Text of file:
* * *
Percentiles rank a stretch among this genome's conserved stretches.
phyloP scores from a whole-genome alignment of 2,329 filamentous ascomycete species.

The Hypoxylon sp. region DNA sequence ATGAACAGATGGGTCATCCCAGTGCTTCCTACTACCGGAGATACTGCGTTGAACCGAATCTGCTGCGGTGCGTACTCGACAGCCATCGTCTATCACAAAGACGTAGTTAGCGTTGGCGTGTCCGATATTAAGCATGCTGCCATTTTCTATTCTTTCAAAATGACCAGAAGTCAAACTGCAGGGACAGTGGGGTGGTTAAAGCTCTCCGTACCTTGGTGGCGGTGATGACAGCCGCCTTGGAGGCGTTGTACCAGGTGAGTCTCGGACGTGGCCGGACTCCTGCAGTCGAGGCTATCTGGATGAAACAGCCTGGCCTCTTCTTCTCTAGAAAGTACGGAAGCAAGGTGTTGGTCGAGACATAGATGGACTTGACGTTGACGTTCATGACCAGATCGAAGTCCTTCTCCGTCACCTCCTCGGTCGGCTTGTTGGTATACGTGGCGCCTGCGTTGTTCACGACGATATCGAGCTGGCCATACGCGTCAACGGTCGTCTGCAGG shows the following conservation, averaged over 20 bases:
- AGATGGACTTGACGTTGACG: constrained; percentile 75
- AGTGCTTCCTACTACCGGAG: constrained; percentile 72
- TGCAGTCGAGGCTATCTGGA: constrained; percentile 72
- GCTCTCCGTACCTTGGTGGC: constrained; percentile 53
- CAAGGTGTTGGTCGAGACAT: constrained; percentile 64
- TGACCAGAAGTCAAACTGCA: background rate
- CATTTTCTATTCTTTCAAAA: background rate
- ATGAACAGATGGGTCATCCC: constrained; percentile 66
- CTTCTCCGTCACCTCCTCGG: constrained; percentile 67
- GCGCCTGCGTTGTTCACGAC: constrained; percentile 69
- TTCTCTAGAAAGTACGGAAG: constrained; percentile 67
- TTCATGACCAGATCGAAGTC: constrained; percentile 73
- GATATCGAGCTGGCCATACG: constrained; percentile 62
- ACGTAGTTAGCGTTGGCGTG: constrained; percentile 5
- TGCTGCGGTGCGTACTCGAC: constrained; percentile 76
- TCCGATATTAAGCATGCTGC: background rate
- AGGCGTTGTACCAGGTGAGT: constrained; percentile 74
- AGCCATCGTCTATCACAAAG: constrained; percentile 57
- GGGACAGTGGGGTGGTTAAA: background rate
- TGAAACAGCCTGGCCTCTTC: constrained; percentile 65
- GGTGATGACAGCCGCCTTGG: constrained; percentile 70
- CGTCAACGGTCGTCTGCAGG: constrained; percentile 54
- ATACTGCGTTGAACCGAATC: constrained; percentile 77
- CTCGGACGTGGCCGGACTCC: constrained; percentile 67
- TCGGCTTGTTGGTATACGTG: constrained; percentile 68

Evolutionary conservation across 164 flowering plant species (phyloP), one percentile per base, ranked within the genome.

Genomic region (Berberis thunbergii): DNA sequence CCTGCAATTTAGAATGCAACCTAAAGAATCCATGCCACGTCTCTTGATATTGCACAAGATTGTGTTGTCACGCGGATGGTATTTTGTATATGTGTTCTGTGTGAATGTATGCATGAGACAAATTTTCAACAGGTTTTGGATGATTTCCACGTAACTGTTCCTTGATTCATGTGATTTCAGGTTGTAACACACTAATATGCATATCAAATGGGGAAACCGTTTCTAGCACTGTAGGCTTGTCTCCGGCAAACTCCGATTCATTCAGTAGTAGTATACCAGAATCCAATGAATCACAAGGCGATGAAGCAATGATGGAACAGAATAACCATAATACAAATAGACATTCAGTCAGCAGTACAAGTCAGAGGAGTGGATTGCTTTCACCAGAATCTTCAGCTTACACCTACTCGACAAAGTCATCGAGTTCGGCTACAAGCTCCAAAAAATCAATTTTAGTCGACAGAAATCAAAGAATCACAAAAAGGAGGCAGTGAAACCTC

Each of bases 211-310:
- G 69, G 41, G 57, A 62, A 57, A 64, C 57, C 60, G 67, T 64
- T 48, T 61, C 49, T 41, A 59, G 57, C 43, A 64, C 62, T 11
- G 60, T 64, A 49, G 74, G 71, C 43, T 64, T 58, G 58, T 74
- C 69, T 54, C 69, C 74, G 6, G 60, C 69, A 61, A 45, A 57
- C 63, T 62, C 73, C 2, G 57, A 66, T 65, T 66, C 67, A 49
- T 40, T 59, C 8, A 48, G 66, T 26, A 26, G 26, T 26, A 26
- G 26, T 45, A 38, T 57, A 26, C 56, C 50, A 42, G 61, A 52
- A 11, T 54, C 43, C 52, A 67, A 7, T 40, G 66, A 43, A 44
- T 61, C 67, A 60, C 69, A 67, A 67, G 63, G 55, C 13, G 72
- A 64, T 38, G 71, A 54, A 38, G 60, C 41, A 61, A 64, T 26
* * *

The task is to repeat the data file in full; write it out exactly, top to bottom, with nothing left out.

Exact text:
Percentiles rank a stretch among this genome's conserved stretches.
phyloP scores from a whole-genome alignment of 2,329 filamentous ascomycete species.

The Hypoxylon sp. region DNA sequence ATGAACAGATGGGTCATCCCAGTGCTTCCTACTACCGGAGATACTGCGTTGAACCGAATCTGCTGCGGTGCGTACTCGACAGCCATCGTCTATCACAAAGACGTAGTTAGCGTTGGCGTGTCCGATATTAAGCATGCTGCCATTTTCTATTCTTTCAAAATGACCAGAAGTCAAACTGCAGGGACAGTGGGGTGGTTAAAGCTCTCCGTACCTTGGTGGCGGTGATGACAGCCGCCTTGGAGGCGTTGTACCAGGTGAGTCTCGGACGTGGCCGGACTCCTGCAGTCGAGGCTATCTGGATGAAACAGCCTGGCCTCTTCTTCTCTAGAAAGTACGGAAGCAAGGTGTTGGTCGAGACATAGATGGACTTGACGTTGACGTTCATGACCAGATCGAAGTCCTTCTCCGTCACCTCCTCGGTCGGCTTGTTGGTATACGTGGCGCCTGCGTTGTTCACGACGATATCGAGCTGGCCATACGCGTCAACGGTCGTCTGCAGG shows the following conservation, averaged over 20 bases:
- AGATGGACTTGACGTTGACG: constrained; percentile 75
- AGTGCTTCCTACTACCGGAG: constrained; percentile 72
- TGCAGTCGAGGCTATCTGGA: constrained; percentile 72
- GCTCTCCGTACCTTGGTGGC: constrained; percentile 53
- CAAGGTGTTGGTCGAGACAT: constrained; percentile 64
- TGACCAGAAGTCAAACTGCA: background rate
- CATTTTCTATTCTTTCAAAA: background rate
- ATGAACAGATGGGTCATCCC: constrained; percentile 66
- CTTCTCCGTCACCTCCTCGG: constrained; percentile 67
- GCGCCTGCGTTGTTCACGAC: constrained; percentile 69
- TTCTCTAGAAAGTACGGAAG: constrained; percentile 67
- TTCATGACCAGATCGAAGTC: constrained; percentile 73
- GATATCGAGCTGGCCATACG: constrained; percentile 62
- ACGTAGTTAGCGTTGGCGTG: constrained; percentile 5
- TGCTGCGGTGCGTACTCGAC: constrained; percentile 76
- TCCGATATTAAGCATGCTGC: background rate
- AGGCGTTGTACCAGGTGAGT: constrained; percentile 74
- AGCCATCGTCTATCACAAAG: constrained; percentile 57
- GGGACAGTGGGGTGGTTAAA: background rate
- TGAAACAGCCTGGCCTCTTC: constrained; percentile 65
- GGTGATGACAGCCGCCTTGG: constrained; percentile 70
- CGTCAACGGTCGTCTGCAGG: constrained; percentile 54
- ATACTGCGTTGAACCGAATC: constrained; percentile 77
- CTCGGACGTGGCCGGACTCC: constrained; percentile 67
- TCGGCTTGTTGGTATACGTG: constrained; percentile 68

Evolutionary conservation across 164 flowering plant species (phyloP), one percentile per base, ranked within the genome.

Genomic region (Berberis thunbergii): DNA sequence CCTGCAATTTAGAATGCAACCTAAAGAATCCATGCCACGTCTCTTGATATTGCACAAGATTGTGTTGTCACGCGGATGGTATTTTGTATATGTGTTCTGTGTGAATGTATGCATGAGACAAATTTTCAACAGGTTTTGGATGATTTCCACGTAACTGTTCCTTGATTCATGTGATTTCAGGTTGTAACACACTAATATGCATATCAAATGGGGAAACCGTTTCTAGCACTGTAGGCTTGTCTCCGGCAAACTCCGATTCATTCAGTAGTAGTATACCAGAATCCAATGAATCACAAGGCGATGAAGCAATGATGGAACAGAATAACCATAATACAAATAGACATTCAGTCAGCAGTACAAGTCAGAGGAGTGGATTGCTTTCACCAGAATCTTCAGCTTACACCTACTCGACAAAGTCATCGAGTTCGGCTACAAGCTCCAAAAAATCAATTTTAGTCGACAGAAATCAAAGAATCACAAAAAGGAGGCAGTGAAACCTC

Each of bases 211-310:
- G 69, G 41, G 57, A 62, A 57, A 64, C 57, C 60, G 67, T 64
- T 48, T 61, C 49, T 41, A 59, G 57, C 43, A 64, C 62, T 11
- G 60, T 64, A 49, G 74, G 71, C 43, T 64, T 58, G 58, T 74
- C 69, T 54, C 69, C 74, G 6, G 60, C 69, A 61, A 45, A 57
- C 63, T 62, C 73, C 2, G 57, A 66, T 65, T 66, C 67, A 49
- T 40, T 59, C 8, A 48, G 66, T 26, A 26, G 26, T 26, A 26
- G 26, T 45, A 38, T 57, A 26, C 56, C 50, A 42, G 61, A 52
- A 11, T 54, C 43, C 52, A 67, A 7, T 40, G 66, A 43, A 44
- T 61, C 67, A 60, C 69, A 67, A 67, G 63, G 55, C 13, G 72
- A 64, T 38, G 71, A 54, A 38, G 60, C 41, A 61, A 64, T 26